• Others may request a "certificate of completion".
  5. Learners who receive a grade of 60% or better on the Post-Activity Test Questions and complete the Evaluation will receive appropriate credit as indicated (CME, CNE, and/or CPE credit).
  6. Learners should claim only the credit commensurate with the extent of their participation in the activity.

Statement of Commercial Support

This activity has been supported by an independent educational grant from Milestone Pharmaceuticals, Inc.

Disclosure of Unlabeled Use

This educational activity may contain discussion of published and/or investigational uses of agents that are not indicated by the FDA. AcademicCME and Milestone Pharmaceuticals, Inc. do not recommend the use of any agent outside of the labeled indications.

Disclaimer

Participants have an implied responsibility to use the newly acquired information to enhance patient outcomes and their own professional development. The information presented in this activity is not meant to serve as a guideline for patient management. Any procedures, medications, or other courses of diagnosis or treatment discussed or suggested in this activity should not be used by clinicians without evaluation of their patient’s conditions and possible contraindications on dangers in use, review of any applicable manufacturer’s product information, and comparison with recommendations of other authorities.

Contact Information for Questions About the Activity

For all CME/CE inquiries or special needs, please contact admin@academiccme.com or 610-687-3300.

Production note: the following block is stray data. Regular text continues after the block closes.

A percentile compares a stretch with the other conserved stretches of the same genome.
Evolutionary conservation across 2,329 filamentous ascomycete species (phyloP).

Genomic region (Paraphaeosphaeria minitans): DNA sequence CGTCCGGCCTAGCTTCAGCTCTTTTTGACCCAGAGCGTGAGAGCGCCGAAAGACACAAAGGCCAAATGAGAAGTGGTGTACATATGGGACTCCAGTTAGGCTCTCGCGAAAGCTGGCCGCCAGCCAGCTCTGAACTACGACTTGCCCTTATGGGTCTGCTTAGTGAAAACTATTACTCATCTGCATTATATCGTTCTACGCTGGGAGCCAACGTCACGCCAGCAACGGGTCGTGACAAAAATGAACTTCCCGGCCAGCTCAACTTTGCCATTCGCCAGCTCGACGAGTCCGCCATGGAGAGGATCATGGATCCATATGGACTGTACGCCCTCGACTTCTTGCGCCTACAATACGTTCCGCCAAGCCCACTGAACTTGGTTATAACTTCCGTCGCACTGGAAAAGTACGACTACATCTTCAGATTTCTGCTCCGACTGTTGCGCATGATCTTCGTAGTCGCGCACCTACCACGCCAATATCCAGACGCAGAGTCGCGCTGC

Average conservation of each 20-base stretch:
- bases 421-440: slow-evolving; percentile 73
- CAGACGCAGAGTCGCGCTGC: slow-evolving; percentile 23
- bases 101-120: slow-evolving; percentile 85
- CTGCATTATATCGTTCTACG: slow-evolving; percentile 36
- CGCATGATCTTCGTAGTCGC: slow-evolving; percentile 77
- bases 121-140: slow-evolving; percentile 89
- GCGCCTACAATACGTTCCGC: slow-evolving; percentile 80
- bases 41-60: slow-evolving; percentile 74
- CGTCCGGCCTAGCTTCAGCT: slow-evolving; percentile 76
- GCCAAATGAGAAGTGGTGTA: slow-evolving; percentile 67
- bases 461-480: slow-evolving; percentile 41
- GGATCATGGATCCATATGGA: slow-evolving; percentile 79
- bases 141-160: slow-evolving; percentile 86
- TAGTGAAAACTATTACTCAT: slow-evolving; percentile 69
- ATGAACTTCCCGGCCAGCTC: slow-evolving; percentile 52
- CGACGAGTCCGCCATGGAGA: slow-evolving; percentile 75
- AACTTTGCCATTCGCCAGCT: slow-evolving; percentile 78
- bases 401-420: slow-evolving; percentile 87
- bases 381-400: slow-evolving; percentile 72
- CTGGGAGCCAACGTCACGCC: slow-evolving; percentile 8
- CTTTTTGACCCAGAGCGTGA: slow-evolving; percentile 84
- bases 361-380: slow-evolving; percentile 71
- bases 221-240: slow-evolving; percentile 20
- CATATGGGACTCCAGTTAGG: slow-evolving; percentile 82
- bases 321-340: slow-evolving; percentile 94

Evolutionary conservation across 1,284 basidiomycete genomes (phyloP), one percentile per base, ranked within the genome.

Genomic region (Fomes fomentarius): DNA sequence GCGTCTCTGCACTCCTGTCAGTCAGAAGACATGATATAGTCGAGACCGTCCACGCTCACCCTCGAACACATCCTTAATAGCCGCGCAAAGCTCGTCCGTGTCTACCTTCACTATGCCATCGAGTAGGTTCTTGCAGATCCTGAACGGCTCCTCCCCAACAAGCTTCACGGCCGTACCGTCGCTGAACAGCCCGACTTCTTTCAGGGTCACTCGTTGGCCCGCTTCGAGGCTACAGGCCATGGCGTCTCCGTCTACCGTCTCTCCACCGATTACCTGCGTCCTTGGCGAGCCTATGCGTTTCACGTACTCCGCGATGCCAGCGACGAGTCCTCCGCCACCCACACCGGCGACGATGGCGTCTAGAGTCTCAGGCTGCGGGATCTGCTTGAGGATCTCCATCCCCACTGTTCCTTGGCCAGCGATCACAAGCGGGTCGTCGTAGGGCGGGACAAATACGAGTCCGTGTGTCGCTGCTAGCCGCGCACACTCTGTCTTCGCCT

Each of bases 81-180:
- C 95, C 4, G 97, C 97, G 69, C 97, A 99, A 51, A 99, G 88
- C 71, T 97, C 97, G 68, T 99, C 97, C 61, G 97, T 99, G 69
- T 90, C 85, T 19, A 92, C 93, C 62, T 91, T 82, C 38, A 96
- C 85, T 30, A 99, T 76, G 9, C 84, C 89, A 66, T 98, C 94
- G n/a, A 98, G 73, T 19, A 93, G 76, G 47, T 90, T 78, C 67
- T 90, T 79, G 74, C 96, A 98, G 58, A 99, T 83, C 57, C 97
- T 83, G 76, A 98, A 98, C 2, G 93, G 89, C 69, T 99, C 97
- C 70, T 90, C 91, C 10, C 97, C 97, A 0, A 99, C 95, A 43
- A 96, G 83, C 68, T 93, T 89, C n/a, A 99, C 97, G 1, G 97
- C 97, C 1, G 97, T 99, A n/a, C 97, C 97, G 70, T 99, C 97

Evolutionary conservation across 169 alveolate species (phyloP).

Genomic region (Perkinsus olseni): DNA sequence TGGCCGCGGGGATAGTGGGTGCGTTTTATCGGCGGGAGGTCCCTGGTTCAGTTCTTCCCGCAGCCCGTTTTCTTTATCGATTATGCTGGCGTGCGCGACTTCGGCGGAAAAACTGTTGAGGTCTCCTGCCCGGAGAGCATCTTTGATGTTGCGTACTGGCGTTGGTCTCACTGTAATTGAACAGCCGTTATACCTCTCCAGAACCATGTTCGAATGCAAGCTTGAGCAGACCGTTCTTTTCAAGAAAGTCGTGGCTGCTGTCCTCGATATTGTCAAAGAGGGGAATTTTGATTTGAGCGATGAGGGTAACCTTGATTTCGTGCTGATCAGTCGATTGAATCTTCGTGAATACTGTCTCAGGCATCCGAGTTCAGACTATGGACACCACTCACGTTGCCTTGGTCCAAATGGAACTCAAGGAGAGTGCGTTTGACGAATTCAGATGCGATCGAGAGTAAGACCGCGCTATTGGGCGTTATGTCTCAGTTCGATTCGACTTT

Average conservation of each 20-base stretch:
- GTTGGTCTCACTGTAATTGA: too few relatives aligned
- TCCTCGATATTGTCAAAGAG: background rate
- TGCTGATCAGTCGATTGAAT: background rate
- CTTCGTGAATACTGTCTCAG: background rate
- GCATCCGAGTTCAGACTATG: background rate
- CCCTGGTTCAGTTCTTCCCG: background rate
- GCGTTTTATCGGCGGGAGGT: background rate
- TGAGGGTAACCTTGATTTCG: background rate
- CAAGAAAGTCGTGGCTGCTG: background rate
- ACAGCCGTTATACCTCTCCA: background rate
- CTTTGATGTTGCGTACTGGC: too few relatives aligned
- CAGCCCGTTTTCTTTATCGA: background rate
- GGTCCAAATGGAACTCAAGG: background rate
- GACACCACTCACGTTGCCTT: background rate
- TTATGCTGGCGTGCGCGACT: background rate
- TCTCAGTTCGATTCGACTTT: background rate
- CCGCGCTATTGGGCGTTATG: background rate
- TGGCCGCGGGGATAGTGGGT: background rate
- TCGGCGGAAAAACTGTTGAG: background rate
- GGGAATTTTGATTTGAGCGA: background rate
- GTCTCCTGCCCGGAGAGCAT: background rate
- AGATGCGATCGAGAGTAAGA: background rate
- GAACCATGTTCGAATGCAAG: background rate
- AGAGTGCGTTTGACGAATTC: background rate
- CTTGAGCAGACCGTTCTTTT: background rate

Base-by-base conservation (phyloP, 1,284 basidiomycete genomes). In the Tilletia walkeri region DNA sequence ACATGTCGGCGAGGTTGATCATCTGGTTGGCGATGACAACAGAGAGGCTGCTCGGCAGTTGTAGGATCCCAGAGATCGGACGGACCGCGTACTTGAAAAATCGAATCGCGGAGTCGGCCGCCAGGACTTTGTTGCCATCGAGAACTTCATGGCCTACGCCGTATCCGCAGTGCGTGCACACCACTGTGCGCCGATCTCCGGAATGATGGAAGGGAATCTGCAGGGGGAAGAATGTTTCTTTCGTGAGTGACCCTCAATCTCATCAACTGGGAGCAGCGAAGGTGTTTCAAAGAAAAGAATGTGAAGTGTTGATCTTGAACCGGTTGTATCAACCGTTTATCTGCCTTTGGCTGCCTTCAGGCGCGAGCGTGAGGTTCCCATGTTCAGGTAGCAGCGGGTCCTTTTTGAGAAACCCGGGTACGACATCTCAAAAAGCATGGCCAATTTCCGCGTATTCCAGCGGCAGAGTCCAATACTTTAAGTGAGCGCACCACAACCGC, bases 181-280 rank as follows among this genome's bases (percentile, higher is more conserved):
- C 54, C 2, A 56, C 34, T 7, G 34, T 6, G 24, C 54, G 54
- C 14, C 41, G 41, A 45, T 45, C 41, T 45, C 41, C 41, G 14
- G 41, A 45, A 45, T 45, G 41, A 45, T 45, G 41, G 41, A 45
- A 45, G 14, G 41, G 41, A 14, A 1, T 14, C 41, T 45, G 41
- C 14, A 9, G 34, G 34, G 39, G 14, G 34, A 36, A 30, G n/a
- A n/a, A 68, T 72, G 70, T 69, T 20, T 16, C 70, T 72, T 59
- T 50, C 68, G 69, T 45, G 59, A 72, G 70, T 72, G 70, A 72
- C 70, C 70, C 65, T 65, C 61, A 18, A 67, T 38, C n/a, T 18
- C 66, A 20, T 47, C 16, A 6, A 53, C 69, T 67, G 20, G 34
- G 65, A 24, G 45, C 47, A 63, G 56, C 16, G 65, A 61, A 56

Activity Details

Free CME/CNE/CPE
1.0 AMA PRA Category 1 Credit(s)
1.0 CNE Contact Hour(s)
1.0 CPE Contact Hour(s) (CEUs)
Released: June 3, 2021
Expires: June 2, 2022
60 minutes to complete

Accredited By

Target Audience

The target audience includes interventional and clinical cardiologists, cardiothoracic and trauma surgeons, and emergency medicine/critical care specialists, as well as other clinicians who manage patients with PSVT.

Learning Objectives

  1. Review the symptom burden, epidemiologic, and pharmacoeconomic basis of current abortive strategies for PSVT
  2. Analyze and understand the different perspectives of various healthcare providers on optimizing PSVT management
  3. Discuss workflow, collaboration, and management strategies for clinical trial execution in the current pandemic-impacted era of practice
  4. Review in detail the rationale and methodology of a Phase 3 clinical trial that identifies patients with PSVT suitable for patient-actuated treatment, and follow its execution as the scientific, clinical, and outcomes-driven environment of PSVT management evolves

Activity Description

Unpredictable episodes of paroxysmal supraventricular tachycardia (PSVT) often have a negative impact on patient quality of life by causing uncomfortable, disconcerting symptoms during episodes (e.g., palpitations, chest pain, dizziness, syncope, shortness of breath, anxiety), by imposing restrictions on patient activities, and by potential association with medication-related side effects. Among commercially insured patients, healthcare spending increases substantially following diagnosis of PSVT, and more than two-thirds of that increased spending is for services related to PSVT and other cardiac rhythm disorders. These spending increases are seen for both outpatient and inpatient services; in particular, emergency department (ED) visits and hospitalizations both increase in the year following diagnosis, and then look-back analysis typically confirms that ED utilization is also high in the year prior to diagnosis, potentially reflecting difficulties with diagnosis. Current treatment approaches for PSVT are associated with a large burden on providers and carry a high economic burden for payers; just as importantly, however, they create a sense of powerlessness among many patients that often cannot be addressed with a reliable self-treatment strategy. New approaches are warranted to improve diagnosis, management, quality of life, and sense of well-being among patients with PSVT.